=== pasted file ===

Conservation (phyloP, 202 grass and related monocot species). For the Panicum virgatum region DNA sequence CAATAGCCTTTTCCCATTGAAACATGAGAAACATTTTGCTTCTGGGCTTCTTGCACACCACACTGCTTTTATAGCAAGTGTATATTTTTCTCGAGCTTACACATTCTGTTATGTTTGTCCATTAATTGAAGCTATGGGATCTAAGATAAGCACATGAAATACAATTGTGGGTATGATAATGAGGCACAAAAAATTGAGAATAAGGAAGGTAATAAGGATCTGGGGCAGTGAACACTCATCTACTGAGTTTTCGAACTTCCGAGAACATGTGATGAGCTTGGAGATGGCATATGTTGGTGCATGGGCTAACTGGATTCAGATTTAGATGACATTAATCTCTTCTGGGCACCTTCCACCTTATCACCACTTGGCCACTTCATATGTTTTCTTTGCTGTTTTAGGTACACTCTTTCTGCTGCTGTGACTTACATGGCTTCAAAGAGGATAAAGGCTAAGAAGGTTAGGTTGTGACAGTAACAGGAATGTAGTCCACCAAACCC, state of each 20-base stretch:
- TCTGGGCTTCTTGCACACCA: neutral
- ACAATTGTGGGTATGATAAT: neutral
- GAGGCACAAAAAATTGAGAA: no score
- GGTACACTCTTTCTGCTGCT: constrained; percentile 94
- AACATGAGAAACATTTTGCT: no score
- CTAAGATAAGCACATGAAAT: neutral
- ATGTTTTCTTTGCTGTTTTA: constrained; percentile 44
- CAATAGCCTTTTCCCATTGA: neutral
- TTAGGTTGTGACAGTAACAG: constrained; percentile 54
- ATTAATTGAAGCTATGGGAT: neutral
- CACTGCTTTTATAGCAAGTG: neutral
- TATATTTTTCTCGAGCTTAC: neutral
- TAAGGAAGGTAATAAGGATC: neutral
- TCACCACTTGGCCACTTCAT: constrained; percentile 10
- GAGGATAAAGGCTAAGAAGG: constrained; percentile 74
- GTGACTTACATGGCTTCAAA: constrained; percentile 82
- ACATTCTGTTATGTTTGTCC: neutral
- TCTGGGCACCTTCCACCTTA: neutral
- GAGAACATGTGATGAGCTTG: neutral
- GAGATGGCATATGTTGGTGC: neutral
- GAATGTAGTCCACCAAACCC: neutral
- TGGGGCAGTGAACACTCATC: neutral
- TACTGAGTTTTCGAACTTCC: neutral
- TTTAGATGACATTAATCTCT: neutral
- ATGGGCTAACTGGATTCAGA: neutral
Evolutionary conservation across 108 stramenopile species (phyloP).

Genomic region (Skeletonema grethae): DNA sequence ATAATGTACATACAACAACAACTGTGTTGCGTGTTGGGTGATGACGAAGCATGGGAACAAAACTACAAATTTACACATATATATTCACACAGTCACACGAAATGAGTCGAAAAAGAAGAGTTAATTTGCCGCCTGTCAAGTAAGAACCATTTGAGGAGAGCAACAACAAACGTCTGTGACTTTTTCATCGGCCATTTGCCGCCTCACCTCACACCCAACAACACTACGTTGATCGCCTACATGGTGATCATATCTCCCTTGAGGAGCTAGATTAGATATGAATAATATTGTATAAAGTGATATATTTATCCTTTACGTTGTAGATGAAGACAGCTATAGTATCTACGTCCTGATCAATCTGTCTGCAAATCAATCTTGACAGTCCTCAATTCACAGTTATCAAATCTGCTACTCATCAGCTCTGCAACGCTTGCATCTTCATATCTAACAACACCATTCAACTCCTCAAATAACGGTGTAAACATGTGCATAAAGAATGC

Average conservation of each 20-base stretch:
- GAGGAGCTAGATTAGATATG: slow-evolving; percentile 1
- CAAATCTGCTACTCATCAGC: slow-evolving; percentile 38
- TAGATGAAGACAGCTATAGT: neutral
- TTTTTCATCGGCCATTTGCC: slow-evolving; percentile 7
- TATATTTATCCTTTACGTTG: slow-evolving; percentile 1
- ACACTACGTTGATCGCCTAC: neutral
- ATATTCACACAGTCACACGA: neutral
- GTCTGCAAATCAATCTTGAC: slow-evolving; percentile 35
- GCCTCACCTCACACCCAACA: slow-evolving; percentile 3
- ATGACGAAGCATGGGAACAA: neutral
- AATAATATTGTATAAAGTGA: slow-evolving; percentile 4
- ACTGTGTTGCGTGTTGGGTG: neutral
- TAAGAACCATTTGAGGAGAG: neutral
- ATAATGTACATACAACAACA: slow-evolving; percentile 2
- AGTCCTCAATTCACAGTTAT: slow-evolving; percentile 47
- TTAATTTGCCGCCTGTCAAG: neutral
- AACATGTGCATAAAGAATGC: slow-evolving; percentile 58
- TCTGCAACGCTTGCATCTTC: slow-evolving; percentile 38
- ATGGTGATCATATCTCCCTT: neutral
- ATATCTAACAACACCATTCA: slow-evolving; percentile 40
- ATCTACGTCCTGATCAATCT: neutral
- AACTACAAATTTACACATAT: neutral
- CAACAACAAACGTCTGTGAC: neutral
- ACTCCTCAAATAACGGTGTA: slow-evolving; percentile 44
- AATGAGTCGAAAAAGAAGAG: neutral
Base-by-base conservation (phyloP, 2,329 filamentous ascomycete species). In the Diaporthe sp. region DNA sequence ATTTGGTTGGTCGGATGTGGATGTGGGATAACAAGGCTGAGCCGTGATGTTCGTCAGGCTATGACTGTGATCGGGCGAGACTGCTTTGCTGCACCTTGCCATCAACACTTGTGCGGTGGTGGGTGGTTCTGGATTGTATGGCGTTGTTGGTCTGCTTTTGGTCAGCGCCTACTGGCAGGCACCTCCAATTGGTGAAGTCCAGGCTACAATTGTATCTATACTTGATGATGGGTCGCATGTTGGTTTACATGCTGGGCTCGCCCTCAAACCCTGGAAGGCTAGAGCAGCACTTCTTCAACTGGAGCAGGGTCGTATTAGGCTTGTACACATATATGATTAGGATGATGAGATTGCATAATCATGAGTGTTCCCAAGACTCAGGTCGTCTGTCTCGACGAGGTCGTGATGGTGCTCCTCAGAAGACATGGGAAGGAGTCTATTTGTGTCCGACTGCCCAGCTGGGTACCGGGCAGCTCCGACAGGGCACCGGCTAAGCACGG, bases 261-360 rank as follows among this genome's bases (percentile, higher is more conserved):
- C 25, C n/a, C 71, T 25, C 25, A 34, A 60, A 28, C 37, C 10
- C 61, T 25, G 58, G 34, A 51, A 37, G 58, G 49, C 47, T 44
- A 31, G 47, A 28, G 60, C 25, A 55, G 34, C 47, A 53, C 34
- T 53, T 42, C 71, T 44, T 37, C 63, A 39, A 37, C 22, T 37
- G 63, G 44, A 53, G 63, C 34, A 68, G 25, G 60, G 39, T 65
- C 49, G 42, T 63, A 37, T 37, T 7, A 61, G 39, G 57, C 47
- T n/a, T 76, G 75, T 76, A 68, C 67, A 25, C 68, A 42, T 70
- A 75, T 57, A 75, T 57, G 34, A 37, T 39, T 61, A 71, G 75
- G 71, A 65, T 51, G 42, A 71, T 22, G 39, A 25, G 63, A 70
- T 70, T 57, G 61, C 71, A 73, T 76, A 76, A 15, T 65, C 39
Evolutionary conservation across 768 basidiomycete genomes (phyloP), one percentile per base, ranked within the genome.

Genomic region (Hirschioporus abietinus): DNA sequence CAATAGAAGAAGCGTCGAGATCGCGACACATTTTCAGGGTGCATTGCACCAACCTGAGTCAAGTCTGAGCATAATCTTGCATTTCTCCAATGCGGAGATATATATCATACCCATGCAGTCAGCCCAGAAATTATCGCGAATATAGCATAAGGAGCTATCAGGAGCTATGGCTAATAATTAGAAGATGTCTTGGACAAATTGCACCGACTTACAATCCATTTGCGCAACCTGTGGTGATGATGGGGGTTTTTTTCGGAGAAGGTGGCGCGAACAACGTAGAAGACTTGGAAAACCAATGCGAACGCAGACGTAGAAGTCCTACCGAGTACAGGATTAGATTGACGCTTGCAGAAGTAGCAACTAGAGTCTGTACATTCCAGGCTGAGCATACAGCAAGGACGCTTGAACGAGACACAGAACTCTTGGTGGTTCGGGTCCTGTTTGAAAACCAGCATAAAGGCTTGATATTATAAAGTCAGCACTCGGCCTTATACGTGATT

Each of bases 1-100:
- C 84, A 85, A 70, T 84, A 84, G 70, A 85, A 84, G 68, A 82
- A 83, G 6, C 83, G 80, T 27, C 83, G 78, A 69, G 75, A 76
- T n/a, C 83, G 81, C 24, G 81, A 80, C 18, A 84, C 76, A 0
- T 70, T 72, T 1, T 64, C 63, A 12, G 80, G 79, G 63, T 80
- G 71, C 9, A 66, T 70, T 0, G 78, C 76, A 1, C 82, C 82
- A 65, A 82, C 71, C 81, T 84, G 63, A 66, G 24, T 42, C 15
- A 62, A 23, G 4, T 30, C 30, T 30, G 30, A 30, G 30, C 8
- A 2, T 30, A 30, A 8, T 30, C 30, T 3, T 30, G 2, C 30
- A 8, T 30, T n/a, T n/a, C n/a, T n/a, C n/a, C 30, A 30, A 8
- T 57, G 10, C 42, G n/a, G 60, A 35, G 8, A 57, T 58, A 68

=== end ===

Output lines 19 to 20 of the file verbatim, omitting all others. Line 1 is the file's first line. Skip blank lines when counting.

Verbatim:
- TCTGGGCACCTTCCACCTTA: neutral
- GAGAACATGTGATGAGCTTG: neutral